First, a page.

Sunday, 19 July 2009

Boat Mags

I gave up buying Classic Boat a few months ago. It's boat porn. NTTIAWWT but it doesn't cater for my particular perversion. Shoe fetishists don't buy bondage mags and there is nothing for rowers in Classic Boat.
OK, I'll move on from that analogy now.
I have from today given up Wooden Boat as well. It is really great for people who get their rocks off on yachts and cabin cruisers with acres of varnish, brass, gilded lettering and natural fibres, but small boats in general and rowing boats in particular are almost totally absent.
But there is a demand. Every month, the 'Launchings' section dominated by small boats, and a rowing boat appears on nearly every page. This clearly indicates that Wooden Boat is failing to cater for many of its readers.
This month, no rowboats are featured in the editorial (don't even think about claiming the wheelbarrow boat as a rowing boat - it may have oars but it is a tender to a large, varnished yacht and no more. Ingenious though.)
But hidden away in the launchings section, where the real people live, are Bruce Elfstrom's Raider, Ed Einboden's Penobscot 14 and Jonathan Minott's Adirondack guideboat. This shows that there is a demand for rowing content that Wooden Boat is failing to address.


Anonymous said...

I agree about WoodenBoat--I let my subsciption lapse a few years ago after an article about what they called "a modest daysailer." The boat in question was I think a Dark Harbor 17, basically a larger Herreshoff 12 that had to be kept on a mooring. In addition, it was built by a boat builder who made one boat a year. So their "modest daysailer" had a purchase price that included paying a boatbuilder's salary for a year and a boatload (literally!) of fine mahogany, oak, cedar, and bronze, and required the rental of a boatslip. It was a gorgeous boat and no doubt an absolute joy to sail on San Francisco bay. But modest? Not to me.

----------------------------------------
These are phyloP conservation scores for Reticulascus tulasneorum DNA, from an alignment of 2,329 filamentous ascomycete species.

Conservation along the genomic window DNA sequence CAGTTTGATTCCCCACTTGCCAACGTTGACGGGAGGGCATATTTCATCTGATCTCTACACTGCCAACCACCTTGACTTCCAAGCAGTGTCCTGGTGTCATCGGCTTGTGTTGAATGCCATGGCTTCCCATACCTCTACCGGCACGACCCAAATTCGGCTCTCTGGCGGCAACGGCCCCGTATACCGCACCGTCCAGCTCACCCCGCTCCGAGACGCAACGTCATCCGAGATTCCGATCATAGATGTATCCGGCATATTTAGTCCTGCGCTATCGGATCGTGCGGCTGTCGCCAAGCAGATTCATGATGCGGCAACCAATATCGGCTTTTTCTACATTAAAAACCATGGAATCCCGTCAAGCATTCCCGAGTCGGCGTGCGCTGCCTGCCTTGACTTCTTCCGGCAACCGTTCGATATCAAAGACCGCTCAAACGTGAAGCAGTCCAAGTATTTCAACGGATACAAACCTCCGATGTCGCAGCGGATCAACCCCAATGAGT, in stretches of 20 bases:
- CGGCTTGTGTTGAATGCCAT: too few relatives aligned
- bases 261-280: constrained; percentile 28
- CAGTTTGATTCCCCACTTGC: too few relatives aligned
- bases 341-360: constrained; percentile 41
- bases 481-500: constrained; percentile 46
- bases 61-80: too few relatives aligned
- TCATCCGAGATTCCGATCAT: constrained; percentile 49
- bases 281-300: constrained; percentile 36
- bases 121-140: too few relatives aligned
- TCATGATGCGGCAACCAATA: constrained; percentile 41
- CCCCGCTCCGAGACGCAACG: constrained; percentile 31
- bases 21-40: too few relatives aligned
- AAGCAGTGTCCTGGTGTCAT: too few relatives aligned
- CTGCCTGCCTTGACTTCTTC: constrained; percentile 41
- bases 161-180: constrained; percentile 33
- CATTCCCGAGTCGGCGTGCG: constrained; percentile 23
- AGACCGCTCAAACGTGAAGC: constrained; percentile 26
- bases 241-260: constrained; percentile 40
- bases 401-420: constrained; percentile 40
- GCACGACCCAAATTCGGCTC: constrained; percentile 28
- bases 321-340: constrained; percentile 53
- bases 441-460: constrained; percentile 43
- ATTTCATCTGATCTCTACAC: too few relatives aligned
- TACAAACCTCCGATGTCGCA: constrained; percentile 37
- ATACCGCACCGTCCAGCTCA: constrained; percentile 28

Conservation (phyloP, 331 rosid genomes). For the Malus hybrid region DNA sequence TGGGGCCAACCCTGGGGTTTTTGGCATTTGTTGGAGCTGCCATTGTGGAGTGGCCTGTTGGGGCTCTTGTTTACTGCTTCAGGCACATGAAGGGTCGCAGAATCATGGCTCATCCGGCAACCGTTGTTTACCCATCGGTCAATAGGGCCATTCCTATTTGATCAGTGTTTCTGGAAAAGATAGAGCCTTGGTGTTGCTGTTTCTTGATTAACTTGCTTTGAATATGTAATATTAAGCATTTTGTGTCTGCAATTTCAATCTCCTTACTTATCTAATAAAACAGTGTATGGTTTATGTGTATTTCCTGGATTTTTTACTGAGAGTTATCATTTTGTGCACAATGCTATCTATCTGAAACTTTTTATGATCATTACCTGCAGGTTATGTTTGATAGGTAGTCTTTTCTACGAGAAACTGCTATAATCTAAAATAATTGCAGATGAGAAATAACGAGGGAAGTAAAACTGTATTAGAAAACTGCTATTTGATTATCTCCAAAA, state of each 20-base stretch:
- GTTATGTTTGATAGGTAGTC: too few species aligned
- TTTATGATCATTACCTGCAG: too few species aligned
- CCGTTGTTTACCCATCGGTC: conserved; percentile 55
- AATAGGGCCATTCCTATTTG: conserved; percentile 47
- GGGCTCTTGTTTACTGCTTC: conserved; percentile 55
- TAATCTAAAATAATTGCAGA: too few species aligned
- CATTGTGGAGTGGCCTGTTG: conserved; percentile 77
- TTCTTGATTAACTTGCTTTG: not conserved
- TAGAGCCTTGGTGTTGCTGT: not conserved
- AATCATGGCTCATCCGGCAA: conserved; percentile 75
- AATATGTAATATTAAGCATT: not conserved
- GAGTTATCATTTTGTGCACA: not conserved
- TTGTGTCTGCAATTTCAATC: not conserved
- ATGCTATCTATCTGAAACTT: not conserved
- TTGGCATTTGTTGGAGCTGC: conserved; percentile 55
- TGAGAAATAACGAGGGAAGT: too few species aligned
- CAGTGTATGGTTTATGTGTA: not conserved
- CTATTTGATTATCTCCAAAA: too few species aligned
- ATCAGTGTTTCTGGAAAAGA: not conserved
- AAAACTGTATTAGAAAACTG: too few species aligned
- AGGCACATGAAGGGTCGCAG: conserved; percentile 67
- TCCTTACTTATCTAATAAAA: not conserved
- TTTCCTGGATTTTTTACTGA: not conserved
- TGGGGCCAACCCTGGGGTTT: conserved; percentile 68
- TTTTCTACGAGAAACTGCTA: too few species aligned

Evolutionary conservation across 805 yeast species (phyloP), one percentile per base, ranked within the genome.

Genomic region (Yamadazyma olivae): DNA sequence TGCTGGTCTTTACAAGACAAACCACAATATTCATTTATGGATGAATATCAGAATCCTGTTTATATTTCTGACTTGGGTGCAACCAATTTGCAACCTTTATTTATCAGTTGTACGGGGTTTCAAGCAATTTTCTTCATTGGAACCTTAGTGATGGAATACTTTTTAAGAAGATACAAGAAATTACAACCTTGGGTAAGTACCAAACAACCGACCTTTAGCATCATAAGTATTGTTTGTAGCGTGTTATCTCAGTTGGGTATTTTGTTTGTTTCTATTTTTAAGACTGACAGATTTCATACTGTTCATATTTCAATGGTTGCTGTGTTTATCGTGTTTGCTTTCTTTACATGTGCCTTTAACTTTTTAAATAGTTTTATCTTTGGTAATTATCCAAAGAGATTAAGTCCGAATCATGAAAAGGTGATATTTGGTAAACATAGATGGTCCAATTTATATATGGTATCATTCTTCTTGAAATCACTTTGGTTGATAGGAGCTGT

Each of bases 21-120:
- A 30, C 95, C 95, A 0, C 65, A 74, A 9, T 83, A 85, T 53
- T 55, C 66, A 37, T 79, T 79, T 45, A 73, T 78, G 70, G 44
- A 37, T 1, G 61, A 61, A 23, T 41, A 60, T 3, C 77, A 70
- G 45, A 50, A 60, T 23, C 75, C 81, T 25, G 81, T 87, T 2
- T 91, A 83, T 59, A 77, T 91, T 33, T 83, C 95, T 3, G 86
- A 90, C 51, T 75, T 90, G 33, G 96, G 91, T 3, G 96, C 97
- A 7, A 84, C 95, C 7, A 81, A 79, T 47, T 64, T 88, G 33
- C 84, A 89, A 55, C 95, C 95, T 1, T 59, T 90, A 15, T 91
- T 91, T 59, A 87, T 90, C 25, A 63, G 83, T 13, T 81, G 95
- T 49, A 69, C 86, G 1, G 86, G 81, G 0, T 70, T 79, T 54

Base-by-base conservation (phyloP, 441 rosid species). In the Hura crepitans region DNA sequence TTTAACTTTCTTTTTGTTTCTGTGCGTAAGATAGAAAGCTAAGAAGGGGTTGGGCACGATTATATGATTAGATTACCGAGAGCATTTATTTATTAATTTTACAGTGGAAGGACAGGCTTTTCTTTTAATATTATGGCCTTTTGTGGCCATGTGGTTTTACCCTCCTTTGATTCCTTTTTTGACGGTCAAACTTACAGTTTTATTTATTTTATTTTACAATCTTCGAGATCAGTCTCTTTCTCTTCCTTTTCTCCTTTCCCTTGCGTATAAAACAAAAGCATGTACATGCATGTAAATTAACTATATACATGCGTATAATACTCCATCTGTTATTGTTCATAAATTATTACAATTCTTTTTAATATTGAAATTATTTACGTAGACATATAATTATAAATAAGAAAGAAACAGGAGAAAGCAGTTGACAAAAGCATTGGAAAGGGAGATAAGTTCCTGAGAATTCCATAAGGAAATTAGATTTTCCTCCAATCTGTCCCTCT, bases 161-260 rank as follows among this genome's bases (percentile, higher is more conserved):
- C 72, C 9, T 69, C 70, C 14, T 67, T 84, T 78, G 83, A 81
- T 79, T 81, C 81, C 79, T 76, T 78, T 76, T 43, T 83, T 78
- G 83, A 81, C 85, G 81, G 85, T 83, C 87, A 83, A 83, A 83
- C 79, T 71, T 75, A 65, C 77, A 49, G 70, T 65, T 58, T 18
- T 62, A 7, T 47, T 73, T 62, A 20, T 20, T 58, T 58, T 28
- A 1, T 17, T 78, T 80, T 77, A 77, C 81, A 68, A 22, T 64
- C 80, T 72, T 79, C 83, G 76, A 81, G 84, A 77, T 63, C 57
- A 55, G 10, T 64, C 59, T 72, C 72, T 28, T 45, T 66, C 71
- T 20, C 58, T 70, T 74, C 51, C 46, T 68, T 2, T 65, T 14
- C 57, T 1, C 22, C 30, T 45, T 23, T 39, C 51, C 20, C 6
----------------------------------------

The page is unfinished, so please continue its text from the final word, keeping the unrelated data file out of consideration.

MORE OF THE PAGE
Gavin Atkin said...

What you need is a magazine...

Chris Partridge said...

This has been suggested. One message read 'some fool of a journalist should start a magazine'.
I wish to state that for the first time in my life I am actually solvent at the moment, and I intend to stay that way.
The web offers possibilities, I think. Not the possibility of making any money, but less of a possibility of losing a ton of it.